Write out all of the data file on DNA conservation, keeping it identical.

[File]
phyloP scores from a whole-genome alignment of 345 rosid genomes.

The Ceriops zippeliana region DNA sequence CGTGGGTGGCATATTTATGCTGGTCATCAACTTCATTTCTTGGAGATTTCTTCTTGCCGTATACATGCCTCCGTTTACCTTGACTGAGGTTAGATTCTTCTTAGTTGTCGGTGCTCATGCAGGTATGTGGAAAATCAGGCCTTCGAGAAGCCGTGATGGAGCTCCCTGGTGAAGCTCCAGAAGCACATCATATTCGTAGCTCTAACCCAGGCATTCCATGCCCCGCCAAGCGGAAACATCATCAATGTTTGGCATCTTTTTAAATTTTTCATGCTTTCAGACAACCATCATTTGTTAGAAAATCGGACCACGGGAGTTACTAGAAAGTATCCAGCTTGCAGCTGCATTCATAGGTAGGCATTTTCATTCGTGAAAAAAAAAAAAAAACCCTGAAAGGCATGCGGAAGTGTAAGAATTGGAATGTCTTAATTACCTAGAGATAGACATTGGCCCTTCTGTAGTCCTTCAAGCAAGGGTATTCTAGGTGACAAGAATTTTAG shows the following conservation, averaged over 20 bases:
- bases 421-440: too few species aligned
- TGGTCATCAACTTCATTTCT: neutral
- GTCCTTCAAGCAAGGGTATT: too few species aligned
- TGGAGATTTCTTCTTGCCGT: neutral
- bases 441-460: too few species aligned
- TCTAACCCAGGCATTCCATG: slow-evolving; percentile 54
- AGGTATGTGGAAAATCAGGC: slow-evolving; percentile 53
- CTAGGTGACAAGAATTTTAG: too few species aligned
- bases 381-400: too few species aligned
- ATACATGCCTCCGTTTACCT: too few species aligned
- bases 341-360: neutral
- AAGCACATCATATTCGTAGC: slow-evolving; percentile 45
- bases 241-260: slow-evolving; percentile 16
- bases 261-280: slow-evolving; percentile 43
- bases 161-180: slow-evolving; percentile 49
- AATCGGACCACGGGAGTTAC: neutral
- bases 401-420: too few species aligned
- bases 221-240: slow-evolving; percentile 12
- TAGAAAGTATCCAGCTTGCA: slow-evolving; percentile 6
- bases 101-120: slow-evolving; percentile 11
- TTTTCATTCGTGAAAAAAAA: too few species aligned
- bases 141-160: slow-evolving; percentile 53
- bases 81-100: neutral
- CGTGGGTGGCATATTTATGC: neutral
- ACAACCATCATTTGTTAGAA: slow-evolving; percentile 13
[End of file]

phyloP scores from a whole-genome alignment of 345 rosid genomes.

The Ceriops zippeliana region DNA sequence CGTGGGTGGCATATTTATGCTGGTCATCAACTTCATTTCTTGGAGATTTCTTCTTGCCGTATACATGCCTCCGTTTACCTTGACTGAGGTTAGATTCTTCTTAGTTGTCGGTGCTCATGCAGGTATGTGGAAAATCAGGCCTTCGAGAAGCCGTGATGGAGCTCCCTGGTGAAGCTCCAGAAGCACATCATATTCGTAGCTCTAACCCAGGCATTCCATGCCCCGCCAAGCGGAAACATCATCAATGTTTGGCATCTTTTTAAATTTTTCATGCTTTCAGACAACCATCATTTGTTAGAAAATCGGACCACGGGAGTTACTAGAAAGTATCCAGCTTGCAGCTGCATTCATAGGTAGGCATTTTCATTCGTGAAAAAAAAAAAAAAACCCTGAAAGGCATGCGGAAGTGTAAGAATTGGAATGTCTTAATTACCTAGAGATAGACATTGGCCCTTCTGTAGTCCTTCAAGCAAGGGTATTCTAGGTGACAAGAATTTTAG shows the following conservation, averaged over 20 bases:
- bases 421-440: too few species aligned
- TGGTCATCAACTTCATTTCT: neutral
- GTCCTTCAAGCAAGGGTATT: too few species aligned
- TGGAGATTTCTTCTTGCCGT: neutral
- bases 441-460: too few species aligned
- TCTAACCCAGGCATTCCATG: slow-evolving; percentile 54
- AGGTATGTGGAAAATCAGGC: slow-evolving; percentile 53
- CTAGGTGACAAGAATTTTAG: too few species aligned
- bases 381-400: too few species aligned
- ATACATGCCTCCGTTTACCT: too few species aligned
- bases 341-360: neutral
- AAGCACATCATATTCGTAGC: slow-evolving; percentile 45
- bases 241-260: slow-evolving; percentile 16
- bases 261-280: slow-evolving; percentile 43
- bases 161-180: slow-evolving; percentile 49
- AATCGGACCACGGGAGTTAC: neutral
- bases 401-420: too few species aligned
- bases 221-240: slow-evolving; percentile 12
- TAGAAAGTATCCAGCTTGCA: slow-evolving; percentile 6
- bases 101-120: slow-evolving; percentile 11
- TTTTCATTCGTGAAAAAAAA: too few species aligned
- bases 141-160: slow-evolving; percentile 53
- bases 81-100: neutral
- CGTGGGTGGCATATTTATGC: neutral
- ACAACCATCATTTGTTAGAA: slow-evolving; percentile 13